- A confession may offer a breakthrough in the case of disappeared union boss Jimmy Hoffa.
- In northern New Jersey said he helped bury Hoffa’s body underground in a steel drum at the site.
- Hoffa was declared legally dead in 1982
A confession may offer a breakthrough in the case of disappeared union boss Jimmy Hoffa, one of the 20th century’s most famous cold cases.
According to The New York Times, a worker at the former landfill in northern New Jersey said he helped bury Hoffa’s body underground in a steel drum at the site. Last month, the F.B.I. obtained a search warrant for an old dump in Jersey City where the Teamster boss was said to be buried after his disappearance in 1975.
“On October 25th & 26th, F.B.I. person from the Newark and Detroit field offices completed the survey, and that data is currently being supervised,” spokesperson Mara Schneider said in a statement on Friday.
Agents came to conduct a site survey under the Pulaski Skyway, on a patch of “dirt and gravel the size of a Little League diamond adding “the steel drum is said to be buried 15 feet below ground, in the shadow of countless millions of drivers who have passed it by.”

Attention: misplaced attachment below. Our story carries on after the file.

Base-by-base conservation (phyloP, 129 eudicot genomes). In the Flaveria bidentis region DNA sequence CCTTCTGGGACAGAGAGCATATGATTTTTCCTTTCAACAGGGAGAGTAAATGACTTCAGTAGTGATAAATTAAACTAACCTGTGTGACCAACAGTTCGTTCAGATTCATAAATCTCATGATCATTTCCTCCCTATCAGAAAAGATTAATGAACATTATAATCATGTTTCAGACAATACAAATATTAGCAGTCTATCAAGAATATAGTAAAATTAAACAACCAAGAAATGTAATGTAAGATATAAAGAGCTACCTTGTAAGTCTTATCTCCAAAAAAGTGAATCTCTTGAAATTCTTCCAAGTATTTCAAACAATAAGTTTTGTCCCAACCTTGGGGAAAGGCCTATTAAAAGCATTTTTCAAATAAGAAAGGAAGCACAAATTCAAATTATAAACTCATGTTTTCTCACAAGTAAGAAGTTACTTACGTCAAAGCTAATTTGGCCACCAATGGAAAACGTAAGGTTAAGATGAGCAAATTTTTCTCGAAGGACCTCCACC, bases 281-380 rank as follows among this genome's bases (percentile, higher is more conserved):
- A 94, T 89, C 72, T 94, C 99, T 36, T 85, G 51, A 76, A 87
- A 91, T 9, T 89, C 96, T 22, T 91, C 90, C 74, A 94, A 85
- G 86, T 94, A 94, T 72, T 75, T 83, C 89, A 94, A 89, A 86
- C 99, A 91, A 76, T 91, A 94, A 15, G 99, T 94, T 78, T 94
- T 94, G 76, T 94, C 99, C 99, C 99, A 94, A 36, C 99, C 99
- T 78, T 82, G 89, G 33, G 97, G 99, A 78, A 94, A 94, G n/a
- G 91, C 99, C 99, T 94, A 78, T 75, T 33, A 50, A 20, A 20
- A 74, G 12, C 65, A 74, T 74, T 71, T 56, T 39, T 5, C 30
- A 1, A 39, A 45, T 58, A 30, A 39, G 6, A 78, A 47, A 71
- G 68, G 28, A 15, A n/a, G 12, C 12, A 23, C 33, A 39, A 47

Dan Moldea, a journalist who had written about Hoffa since before he disappeared and is considered an expert on the subject, tells the Times the New Jersey site is “100 per cent” credible.
“A prominent person disappeared from a place 46 years ago and was never seen again, he said. “This case has to be solved very soon.”
Later in life, his father told him that he buried Hoffa in a separate location at the site, which was more significant than 80 acres, along with bricks, dirt, and other barrels.
F.B.I. got tips close to the time of his disappearance that Hoffa was buried at the landfill, furthering the correctness of the confession.
Hoffa’s star fell for his conviction for jury tampering in 1964, for which he served time from 1967 to 1971, at which point President Richard Nixon pardoned him. His relationship with the mafia grew up in the years leading to his disappearance on July 30, 1975. Leaders were reportedly upset as he was trying to regain control of the Teamsters.
Hoffa was last seen arriving at a meeting with estranged friend Anthony “Tony Pro” Provenzano and a mobster at the Machus Red Fox restaurant in Bloomfield Township, MI, but they never appeared. Witnesses said they last saw Hoffa at the parking lot getting in the back of a car and being driven away. He was 62.
Hoffa was declared legally dead in 1982.
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